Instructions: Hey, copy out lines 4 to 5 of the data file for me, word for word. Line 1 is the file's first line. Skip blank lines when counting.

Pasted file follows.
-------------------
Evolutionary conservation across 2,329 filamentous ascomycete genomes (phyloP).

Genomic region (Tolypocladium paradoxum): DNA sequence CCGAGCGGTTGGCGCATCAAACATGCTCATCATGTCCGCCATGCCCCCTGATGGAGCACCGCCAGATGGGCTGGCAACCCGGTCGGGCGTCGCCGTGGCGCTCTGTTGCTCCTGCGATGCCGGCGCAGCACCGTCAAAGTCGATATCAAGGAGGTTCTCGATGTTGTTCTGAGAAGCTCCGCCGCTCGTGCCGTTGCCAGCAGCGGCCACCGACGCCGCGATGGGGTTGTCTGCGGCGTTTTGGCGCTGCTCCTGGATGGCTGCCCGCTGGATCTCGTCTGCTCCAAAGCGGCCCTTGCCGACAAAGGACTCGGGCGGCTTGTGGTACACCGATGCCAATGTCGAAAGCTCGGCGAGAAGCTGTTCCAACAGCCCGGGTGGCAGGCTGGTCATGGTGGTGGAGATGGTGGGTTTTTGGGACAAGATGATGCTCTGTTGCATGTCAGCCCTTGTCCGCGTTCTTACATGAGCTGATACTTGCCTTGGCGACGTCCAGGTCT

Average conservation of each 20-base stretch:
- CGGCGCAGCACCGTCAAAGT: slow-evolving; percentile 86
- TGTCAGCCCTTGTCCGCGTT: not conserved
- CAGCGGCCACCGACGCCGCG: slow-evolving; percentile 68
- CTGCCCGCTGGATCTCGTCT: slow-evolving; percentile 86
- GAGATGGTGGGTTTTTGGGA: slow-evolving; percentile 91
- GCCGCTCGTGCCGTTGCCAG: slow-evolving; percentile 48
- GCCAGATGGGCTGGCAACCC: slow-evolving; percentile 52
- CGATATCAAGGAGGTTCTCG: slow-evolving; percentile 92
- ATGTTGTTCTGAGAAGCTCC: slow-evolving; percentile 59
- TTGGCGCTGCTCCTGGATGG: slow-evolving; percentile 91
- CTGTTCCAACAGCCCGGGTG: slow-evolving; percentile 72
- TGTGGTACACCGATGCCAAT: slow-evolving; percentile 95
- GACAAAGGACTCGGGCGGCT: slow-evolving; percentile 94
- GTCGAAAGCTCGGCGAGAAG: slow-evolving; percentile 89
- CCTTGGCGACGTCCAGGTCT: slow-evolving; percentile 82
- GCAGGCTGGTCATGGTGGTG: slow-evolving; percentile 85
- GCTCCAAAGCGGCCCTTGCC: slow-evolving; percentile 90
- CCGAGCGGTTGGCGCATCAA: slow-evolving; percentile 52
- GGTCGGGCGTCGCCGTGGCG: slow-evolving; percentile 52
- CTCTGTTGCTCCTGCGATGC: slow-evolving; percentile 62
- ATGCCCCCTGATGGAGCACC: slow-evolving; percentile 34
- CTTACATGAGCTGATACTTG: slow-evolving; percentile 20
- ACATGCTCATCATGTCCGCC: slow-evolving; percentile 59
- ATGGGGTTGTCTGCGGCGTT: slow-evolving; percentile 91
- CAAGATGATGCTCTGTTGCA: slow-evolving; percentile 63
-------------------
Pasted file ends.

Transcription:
- CGGCGCAGCACCGTCAAAGT: slow-evolving; percentile 86
- TGTCAGCCCTTGTCCGCGTT: not conserved